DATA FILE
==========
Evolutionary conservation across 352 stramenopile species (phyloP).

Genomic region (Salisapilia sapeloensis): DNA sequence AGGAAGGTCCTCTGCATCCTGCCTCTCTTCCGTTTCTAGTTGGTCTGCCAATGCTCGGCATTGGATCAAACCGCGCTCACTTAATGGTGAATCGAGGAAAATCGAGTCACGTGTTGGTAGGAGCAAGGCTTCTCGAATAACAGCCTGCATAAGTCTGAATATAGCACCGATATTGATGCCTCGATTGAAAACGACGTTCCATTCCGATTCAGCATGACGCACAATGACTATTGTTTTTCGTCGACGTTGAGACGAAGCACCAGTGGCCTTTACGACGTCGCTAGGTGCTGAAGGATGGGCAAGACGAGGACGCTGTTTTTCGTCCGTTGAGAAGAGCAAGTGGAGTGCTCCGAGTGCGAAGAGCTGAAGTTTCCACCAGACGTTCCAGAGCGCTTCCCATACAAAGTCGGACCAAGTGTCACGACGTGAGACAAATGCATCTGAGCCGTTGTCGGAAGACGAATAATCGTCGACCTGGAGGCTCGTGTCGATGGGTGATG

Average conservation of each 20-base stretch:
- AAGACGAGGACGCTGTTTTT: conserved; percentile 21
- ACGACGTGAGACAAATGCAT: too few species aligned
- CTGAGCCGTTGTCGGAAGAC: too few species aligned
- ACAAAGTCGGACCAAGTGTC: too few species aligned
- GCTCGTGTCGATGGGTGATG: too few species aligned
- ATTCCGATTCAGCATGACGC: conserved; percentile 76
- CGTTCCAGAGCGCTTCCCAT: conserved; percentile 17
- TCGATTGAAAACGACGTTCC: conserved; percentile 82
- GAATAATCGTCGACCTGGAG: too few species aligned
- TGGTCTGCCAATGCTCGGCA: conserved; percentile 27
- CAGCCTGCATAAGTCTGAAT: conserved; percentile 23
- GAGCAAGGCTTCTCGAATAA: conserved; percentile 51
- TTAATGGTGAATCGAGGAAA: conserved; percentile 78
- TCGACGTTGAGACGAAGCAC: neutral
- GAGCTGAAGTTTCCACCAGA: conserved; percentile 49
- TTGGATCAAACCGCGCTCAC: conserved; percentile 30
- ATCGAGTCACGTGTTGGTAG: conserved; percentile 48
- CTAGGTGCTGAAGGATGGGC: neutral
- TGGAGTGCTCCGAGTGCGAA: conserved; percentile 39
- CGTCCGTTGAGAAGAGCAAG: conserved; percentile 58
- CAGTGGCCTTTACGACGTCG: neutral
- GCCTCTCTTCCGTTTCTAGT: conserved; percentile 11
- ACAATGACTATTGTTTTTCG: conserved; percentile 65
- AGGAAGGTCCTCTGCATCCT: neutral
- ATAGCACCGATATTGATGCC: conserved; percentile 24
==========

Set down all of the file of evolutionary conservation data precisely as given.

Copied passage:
Evolutionary conservation across 352 stramenopile species (phyloP).

Genomic region (Salisapilia sapeloensis): DNA sequence AGGAAGGTCCTCTGCATCCTGCCTCTCTTCCGTTTCTAGTTGGTCTGCCAATGCTCGGCATTGGATCAAACCGCGCTCACTTAATGGTGAATCGAGGAAAATCGAGTCACGTGTTGGTAGGAGCAAGGCTTCTCGAATAACAGCCTGCATAAGTCTGAATATAGCACCGATATTGATGCCTCGATTGAAAACGACGTTCCATTCCGATTCAGCATGACGCACAATGACTATTGTTTTTCGTCGACGTTGAGACGAAGCACCAGTGGCCTTTACGACGTCGCTAGGTGCTGAAGGATGGGCAAGACGAGGACGCTGTTTTTCGTCCGTTGAGAAGAGCAAGTGGAGTGCTCCGAGTGCGAAGAGCTGAAGTTTCCACCAGACGTTCCAGAGCGCTTCCCATACAAAGTCGGACCAAGTGTCACGACGTGAGACAAATGCATCTGAGCCGTTGTCGGAAGACGAATAATCGTCGACCTGGAGGCTCGTGTCGATGGGTGATG

Average conservation of each 20-base stretch:
- AAGACGAGGACGCTGTTTTT: conserved; percentile 21
- ACGACGTGAGACAAATGCAT: too few species aligned
- CTGAGCCGTTGTCGGAAGAC: too few species aligned
- ACAAAGTCGGACCAAGTGTC: too few species aligned
- GCTCGTGTCGATGGGTGATG: too few species aligned
- ATTCCGATTCAGCATGACGC: conserved; percentile 76
- CGTTCCAGAGCGCTTCCCAT: conserved; percentile 17
- TCGATTGAAAACGACGTTCC: conserved; percentile 82
- GAATAATCGTCGACCTGGAG: too few species aligned
- TGGTCTGCCAATGCTCGGCA: conserved; percentile 27
- CAGCCTGCATAAGTCTGAAT: conserved; percentile 23
- GAGCAAGGCTTCTCGAATAA: conserved; percentile 51
- TTAATGGTGAATCGAGGAAA: conserved; percentile 78
- TCGACGTTGAGACGAAGCAC: neutral
- GAGCTGAAGTTTCCACCAGA: conserved; percentile 49
- TTGGATCAAACCGCGCTCAC: conserved; percentile 30
- ATCGAGTCACGTGTTGGTAG: conserved; percentile 48
- CTAGGTGCTGAAGGATGGGC: neutral
- TGGAGTGCTCCGAGTGCGAA: conserved; percentile 39
- CGTCCGTTGAGAAGAGCAAG: conserved; percentile 58
- CAGTGGCCTTTACGACGTCG: neutral
- GCCTCTCTTCCGTTTCTAGT: conserved; percentile 11
- ACAATGACTATTGTTTTTCG: conserved; percentile 65
- AGGAAGGTCCTCTGCATCCT: neutral
- ATAGCACCGATATTGATGCC: conserved; percentile 24